If given the choice, would you save a life?



Yesterday I registered as an organ donor. I’m 23, but I’d have done it at 18 if the thought had occurred. I’m glad it has now. It’s nice to know my consent is confirmed, out of the way, sorted. What difference does it make? I don’t harbour spiritual unease at the idea of my body being tampered with after death. I can save a life after mine has ended (up to ten, actually), enrich a family, and all I have to do is sign on the dotted line. 

There are approximately 1500 people on transplant waiting lists at any given time in Australia. Last year in Victoria, 378 donors gave new lives to over 1000 people. But that’s still only 16 donors per one million people

In 2012 an inquiry into Victorian organ and tissue donation was made by the state legislative council. The report confirmed that on the world scale, Australia is among the least successful in gathering consensual donorsFifty-seven percent of Australian families are unsure of whether their loved ones wish to donate, presumably contributing to the 60% of Australian families who, when asked to make the decision, opt out. 

The 2012 inquiry considered an opt-out method which has been long debated both nationally and overseas. In this model, each person is given presumed consent unless they state otherwise. However, the report states that ‘there is a lack of clear evidence internationally and within Australia to suggest that the introduction of presumed consent would directly lead to an increase in organ donation rates.’

There are ethical concerns here too. A person’s consent is still not 100% clear. As it stands, families are still required to opt-in on behalf of a deceased relative even when consent has been registered. This creates difficulties when a person’s wishes have not been made completely clear. But what if there was a model where it was compulsory for each person to make a decision? Register as either a donor or a non-donor? An opt-in/opt-out method?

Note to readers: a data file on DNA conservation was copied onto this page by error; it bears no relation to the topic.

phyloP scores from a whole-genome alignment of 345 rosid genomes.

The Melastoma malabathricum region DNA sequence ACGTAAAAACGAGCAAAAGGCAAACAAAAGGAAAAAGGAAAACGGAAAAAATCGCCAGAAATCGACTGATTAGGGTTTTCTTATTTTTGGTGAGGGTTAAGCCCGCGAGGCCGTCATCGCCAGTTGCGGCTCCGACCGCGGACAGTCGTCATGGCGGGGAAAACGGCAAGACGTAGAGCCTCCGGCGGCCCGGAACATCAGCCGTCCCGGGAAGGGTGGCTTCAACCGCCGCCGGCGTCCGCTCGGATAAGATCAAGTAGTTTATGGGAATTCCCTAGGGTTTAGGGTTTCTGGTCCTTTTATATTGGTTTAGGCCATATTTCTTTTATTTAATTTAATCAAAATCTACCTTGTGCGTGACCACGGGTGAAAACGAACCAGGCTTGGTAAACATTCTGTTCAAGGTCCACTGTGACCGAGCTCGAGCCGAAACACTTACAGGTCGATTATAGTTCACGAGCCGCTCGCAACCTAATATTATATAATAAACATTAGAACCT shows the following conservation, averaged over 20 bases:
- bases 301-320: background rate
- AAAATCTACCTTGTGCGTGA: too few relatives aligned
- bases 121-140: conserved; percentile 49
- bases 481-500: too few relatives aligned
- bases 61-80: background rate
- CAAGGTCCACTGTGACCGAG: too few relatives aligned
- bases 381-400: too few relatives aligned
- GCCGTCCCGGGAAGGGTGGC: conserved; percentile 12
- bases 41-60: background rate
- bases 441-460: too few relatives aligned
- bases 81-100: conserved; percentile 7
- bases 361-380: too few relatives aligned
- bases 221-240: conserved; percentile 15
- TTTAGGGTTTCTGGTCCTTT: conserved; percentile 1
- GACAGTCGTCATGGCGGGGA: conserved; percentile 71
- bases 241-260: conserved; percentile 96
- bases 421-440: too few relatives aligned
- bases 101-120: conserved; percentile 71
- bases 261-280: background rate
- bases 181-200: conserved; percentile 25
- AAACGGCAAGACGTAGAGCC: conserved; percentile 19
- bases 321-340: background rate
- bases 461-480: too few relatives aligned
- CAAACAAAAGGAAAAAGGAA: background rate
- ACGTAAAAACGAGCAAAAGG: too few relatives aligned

Chairman Matt Viney stated in the 2012 inquiry that necessary action to increase organ and tissue donation rates include ‘the need for families to have early discussions about their donation wishes’ and ‘a greater emphasis on raising awareness of tissue donation and the facilitation of timely tissue donations.’

When we turn 18 we enrol to vote. We should also be registering our decisions about donating. The opt-in/opt-out method takes the ambiguity out of donating. It confirms a person’s consent (or lack of) and encourages discussions between families in lead up to the decision.

It seems simple to me. If lack of awareness really is the cause, just ask us. Tell us we have to make a decision, and most of us will say yes.  

Seventy-seven percent of Australians say they are wiling to be organ donors, but only 39% are. DonaliteLife Week (August 2 – 9) aims to change that by promoting awareness of organ and tissue donation in Australia. Now that you’re thinking about it, here are a few ways you can help.